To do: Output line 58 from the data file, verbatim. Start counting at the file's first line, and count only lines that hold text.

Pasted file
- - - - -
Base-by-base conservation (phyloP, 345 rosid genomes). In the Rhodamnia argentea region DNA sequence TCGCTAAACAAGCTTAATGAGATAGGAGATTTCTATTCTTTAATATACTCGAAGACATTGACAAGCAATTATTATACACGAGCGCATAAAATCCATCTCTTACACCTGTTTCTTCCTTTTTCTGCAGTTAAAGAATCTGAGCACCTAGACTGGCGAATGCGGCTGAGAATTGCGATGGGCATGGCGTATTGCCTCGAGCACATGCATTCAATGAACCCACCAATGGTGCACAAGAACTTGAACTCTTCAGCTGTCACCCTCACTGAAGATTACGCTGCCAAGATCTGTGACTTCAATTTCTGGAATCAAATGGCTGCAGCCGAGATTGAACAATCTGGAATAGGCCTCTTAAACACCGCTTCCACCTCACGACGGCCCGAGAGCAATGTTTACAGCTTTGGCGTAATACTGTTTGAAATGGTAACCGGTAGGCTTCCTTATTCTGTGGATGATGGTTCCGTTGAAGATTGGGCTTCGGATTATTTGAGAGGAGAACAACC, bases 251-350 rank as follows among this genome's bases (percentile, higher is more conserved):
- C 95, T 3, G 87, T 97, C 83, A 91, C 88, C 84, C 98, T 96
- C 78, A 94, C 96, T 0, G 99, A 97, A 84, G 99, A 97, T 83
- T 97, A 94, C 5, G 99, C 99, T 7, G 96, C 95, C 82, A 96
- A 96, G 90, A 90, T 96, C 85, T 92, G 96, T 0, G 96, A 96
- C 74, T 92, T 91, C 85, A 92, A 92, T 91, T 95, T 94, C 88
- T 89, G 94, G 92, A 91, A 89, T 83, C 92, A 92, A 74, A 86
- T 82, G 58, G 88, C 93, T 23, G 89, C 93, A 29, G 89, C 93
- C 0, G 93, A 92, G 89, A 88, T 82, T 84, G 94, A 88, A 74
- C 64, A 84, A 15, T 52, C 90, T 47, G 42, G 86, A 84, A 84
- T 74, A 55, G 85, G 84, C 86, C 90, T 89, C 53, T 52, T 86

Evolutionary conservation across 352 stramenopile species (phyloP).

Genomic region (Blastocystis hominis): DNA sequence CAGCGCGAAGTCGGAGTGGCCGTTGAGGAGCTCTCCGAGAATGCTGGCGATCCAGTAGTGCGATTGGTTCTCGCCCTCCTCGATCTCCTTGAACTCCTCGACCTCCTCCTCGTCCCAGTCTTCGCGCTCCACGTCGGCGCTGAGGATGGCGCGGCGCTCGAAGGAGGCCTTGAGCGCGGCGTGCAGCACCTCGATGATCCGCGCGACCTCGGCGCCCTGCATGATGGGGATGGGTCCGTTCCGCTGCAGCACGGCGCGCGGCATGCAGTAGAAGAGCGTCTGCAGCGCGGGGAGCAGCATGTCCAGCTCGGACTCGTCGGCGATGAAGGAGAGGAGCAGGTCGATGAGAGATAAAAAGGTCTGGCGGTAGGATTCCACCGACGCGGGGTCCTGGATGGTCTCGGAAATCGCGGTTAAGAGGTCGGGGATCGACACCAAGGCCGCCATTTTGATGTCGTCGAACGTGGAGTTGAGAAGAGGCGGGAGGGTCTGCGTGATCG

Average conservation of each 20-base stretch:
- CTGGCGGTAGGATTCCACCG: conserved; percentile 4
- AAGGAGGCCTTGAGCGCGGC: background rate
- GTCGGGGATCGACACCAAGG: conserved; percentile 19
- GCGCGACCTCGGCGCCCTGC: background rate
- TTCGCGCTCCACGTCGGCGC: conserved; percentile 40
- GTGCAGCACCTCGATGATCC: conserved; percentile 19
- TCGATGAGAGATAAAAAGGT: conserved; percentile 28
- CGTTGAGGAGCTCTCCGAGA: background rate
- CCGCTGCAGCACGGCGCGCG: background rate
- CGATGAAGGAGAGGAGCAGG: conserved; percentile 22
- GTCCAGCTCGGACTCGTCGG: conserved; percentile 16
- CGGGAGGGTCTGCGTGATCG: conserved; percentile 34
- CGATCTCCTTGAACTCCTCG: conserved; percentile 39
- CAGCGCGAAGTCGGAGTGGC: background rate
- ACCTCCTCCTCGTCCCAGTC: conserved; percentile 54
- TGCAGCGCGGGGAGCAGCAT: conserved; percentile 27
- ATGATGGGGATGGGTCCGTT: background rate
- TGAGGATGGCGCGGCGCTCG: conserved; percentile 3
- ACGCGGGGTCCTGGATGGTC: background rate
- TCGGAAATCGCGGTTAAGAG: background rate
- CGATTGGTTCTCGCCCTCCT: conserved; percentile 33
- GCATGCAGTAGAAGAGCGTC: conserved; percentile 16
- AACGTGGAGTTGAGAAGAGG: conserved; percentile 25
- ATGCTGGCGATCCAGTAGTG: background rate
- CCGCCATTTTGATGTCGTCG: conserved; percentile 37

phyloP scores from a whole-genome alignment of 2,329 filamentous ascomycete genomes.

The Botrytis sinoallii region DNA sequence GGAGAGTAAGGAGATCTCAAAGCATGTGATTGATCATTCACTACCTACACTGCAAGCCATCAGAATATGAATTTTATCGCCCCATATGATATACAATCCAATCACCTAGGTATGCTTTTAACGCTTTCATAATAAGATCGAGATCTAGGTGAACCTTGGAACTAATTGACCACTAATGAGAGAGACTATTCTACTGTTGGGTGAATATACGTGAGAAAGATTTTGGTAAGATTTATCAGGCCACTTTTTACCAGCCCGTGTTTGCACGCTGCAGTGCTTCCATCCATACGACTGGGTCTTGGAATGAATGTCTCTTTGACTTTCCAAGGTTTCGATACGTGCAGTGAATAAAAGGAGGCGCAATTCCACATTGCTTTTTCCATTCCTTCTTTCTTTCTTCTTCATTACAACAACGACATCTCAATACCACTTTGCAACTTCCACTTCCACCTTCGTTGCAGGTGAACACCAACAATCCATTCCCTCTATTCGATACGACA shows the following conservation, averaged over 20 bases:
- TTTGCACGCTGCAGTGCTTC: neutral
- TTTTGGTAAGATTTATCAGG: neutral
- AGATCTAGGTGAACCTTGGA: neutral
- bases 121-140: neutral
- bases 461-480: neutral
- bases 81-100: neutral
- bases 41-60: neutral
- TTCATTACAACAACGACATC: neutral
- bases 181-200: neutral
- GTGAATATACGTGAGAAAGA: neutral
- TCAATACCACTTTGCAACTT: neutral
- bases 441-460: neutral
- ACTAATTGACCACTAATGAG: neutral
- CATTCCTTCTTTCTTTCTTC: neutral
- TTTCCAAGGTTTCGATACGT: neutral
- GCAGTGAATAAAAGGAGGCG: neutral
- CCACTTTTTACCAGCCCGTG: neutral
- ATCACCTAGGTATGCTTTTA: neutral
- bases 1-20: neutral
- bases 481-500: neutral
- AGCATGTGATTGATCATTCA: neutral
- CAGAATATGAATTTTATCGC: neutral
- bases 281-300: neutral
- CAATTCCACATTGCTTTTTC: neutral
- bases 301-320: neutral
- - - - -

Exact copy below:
- CCACTTTTTACCAGCCCGTG: neutral